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5 Reasons Why We Need to Talk About Mental Illness...

5 Reasons Why We Need to Talk About Mental Illness in the Church

Guest post by Brianna George from Unveiled and Revealed.

Several weeks ago I admitted to my friends and family that I have been struggling with depression for a good part of the last year. 

It was terrifying to admit as every worse case scenario of their reactions played through my head. In general, the response was supportive and encouraging — except one comment that was made by a loved one that has had me thinking a lot about the stigma of depression in the Church.

His comment was, “I don’t think you should tell people about this or make it publicly known you are struggling with depression. You will lose opportunities, especially within Church and your ministry.” Now to be fair, this person said this out of genuine love and concern for me and my family, but it really got me thinking about how dangerous we’ve made this culture of silence within the Church for someone struggling with depression or any other mental illness.

The truth is, we as a society, in general, have normalized not talking about a great many things out of supposed protection of ourselves–yet in many cases we have done more damage than good with our prim and proper view of speaking of such things.

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We have to face the fact that mental illness, especially depression, is an epidemic in our country.  It is very much in the Church. There are many reasons as to why this is the case, but a huge contributing factor is the taboo nature of speaking about it at all publicly, especially in the realm of ministry.

Although several celebrities with large platforms have spoken out about their own journey with depression, we still have yet to hear from many “Superstar Christian Leaders” about the topic of mental illness in general. As a believer, leader in ministry, and disciple of Jesus with depression, I find this disturbing.

So I put my money where my mouth is. I am talking openly about depression and what it looks like. I am talking about how it affects my walk with Jesus and why this is good and healthy to talk about it within the Church.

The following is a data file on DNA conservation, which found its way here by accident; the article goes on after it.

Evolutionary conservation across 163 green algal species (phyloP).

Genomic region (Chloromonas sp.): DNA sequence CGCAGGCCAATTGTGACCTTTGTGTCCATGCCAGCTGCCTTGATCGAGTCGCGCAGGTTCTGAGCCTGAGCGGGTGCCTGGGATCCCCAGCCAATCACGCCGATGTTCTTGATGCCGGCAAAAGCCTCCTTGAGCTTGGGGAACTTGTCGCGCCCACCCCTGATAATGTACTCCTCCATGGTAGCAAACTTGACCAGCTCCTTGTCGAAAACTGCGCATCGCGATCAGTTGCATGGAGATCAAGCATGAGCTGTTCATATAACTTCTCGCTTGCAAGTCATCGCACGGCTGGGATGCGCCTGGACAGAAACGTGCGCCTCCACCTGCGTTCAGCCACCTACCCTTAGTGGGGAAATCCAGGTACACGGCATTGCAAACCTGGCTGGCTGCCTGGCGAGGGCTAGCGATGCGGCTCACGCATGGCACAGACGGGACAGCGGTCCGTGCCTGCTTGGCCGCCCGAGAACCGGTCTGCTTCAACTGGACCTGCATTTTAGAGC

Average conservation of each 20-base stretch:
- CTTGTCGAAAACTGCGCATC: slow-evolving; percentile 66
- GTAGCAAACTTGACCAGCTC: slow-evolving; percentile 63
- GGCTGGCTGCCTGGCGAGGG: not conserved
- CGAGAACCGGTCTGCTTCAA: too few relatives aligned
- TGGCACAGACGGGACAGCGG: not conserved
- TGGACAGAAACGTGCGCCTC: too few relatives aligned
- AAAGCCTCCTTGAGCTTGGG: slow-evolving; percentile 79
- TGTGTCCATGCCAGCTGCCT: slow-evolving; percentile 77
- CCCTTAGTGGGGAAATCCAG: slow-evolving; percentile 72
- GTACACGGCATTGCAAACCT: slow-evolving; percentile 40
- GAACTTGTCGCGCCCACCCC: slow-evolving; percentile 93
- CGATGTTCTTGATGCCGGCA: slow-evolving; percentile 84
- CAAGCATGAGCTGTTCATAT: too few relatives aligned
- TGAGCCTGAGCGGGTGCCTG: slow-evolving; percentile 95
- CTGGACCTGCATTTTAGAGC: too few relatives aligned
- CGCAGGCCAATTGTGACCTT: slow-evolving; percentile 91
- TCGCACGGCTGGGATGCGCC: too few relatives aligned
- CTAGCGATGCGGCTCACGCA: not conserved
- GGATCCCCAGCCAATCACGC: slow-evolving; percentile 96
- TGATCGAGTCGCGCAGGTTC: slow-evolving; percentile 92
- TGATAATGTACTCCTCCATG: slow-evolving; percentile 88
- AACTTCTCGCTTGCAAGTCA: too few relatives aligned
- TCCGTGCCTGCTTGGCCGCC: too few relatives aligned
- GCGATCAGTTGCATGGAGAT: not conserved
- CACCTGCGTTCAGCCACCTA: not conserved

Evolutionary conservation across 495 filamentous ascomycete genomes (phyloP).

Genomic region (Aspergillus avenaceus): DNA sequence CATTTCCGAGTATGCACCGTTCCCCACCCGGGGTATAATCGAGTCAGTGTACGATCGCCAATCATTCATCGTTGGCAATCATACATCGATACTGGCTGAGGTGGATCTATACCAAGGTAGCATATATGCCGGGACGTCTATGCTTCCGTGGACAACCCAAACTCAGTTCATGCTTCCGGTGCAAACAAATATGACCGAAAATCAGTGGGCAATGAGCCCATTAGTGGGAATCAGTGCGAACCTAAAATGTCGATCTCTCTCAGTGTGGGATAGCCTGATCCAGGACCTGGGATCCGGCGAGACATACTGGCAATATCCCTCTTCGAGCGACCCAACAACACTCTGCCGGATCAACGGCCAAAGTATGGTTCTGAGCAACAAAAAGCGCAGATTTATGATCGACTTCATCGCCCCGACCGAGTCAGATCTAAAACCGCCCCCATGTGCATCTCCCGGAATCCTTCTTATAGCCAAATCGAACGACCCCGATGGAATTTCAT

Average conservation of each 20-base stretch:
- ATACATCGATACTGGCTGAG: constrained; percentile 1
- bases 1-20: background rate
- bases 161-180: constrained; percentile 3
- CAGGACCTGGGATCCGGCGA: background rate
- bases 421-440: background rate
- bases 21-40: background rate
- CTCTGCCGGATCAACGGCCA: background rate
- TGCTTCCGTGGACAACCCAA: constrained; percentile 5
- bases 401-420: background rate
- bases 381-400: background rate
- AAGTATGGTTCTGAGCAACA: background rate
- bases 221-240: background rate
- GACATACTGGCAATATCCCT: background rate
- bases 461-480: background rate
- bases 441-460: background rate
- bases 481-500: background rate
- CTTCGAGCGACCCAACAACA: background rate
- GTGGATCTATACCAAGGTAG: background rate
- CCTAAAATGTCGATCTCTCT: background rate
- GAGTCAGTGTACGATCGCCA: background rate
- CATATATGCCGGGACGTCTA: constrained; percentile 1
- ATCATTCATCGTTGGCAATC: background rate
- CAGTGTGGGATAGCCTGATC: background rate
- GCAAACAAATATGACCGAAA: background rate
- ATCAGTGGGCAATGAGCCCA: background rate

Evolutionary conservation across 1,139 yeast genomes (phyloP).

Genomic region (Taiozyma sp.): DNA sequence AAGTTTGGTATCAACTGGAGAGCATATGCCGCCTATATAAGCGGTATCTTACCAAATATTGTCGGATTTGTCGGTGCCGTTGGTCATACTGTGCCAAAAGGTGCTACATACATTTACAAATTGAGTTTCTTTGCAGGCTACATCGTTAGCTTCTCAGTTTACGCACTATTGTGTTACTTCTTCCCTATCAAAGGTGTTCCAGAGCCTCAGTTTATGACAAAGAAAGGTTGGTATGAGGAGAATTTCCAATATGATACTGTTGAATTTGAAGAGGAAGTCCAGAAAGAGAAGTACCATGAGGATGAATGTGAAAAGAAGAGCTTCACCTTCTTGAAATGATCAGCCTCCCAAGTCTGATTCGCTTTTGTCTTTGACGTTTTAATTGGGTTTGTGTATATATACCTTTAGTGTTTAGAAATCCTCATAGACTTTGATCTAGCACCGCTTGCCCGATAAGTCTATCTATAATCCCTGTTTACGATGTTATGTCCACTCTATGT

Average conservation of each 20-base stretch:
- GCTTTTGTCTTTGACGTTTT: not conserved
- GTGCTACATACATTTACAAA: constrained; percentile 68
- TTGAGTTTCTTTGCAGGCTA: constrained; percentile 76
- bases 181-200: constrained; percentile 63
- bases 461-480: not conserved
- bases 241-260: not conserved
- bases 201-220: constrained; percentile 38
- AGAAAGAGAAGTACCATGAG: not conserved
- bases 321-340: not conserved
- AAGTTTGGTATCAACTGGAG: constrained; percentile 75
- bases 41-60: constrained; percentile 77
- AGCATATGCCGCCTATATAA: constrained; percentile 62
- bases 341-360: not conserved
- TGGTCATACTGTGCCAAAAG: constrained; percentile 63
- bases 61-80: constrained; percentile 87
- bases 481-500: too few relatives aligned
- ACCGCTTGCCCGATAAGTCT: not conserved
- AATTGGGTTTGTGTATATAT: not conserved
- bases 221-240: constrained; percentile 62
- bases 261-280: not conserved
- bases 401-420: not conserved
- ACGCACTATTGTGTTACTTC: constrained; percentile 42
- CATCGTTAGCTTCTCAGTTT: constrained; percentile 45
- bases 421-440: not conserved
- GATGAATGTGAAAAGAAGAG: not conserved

Here are five reasons why talking about mental illness, especially depression, is healthy and important in the Church.

We do not have to fear mental illness.

Mental illness, like depression, is often misunderstood and categorized by its stigma. As believers, we often say we have nothing to fear in Christ.

Let’s use this to the fullest extent–we need not fear mental illness. We are equipped to love and serve those who suffer.

Admitting mental illness does not mean we are less holy.

We are holy never because of our actions or beliefs. We are holy because of Christ–His actions make us holy. His work makes us equipped for ministry, not our own. If mental illness is part of your life in anyway this does not make you less capable of serving, loving or even leading others.

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The Church should be a sanctuary for those afflicted with mental illness.

Mental illness is not relegated to one social class, race, sex, political or religious leaning, or economic status. Depression is not discriminatory. As the Church we are called to be a sanctuary for those afflicted–this definitely includes fellow believers! We should be a safe place for all to come and find rest.

We are called to transparency and authenticity, not ignoring and hiding.

Transparency and authenticity are hot buzz words in the Church these days, but oftentimes when believers within the Church are genuine in sharing their sufferings, they find themselves alone and hurt by the very advocates of authenticity.  This is especially true of those who admit mental illness. The best encouragement for others to live transparently is for leaders to live transparently.

We are not defined by mental illness — we are defined by Christ.

Admitting mental illness in the Church does not define who we are. Christ defines who we are. When we talk about mental illness, it is an opportunity to bring others into the fold of the conversation and share with them the fullness and truer reality of Christ, rather than the shadow mental illness casts on its sufferers.

As the Church, it is imperative that we begin having this discussion much more openly and honestly than we ever have. We should never create an environment that shames or inhibits another from healing and wholeness.

Mental illness is real and it lies to its victims.  Let’s be light in the darkness for those suffering.

I stand with you and I am cheering you on. We can do this together.

briannapic-1Brianna George is a Speaker, Teacher, and Missionary currently living in Middle Tennessee with her husband of twelve years, two spicy little boys, and rescue dog, Bosa the Boxer. She has been published and featured in the nationally syndicated Huffington Post and is also a voice for depression sufferers over at The Mighty. You can find more of her writing on collaborative blogs, such as The Glorious Table, as well as her personal blog, Unveiled and Revealed.

 


  1. Kelly

    19 December

    This is awesome! Thank you for going out on a limb and sharing this post. I have a lot of mental illness in my family, and there are times that I feel shunned for that. The church should always be open to anyone. Especially those who are struggling. Through God’s grace we are all saved. Not because any of us are worthy. Thank you for bringing this into the light.

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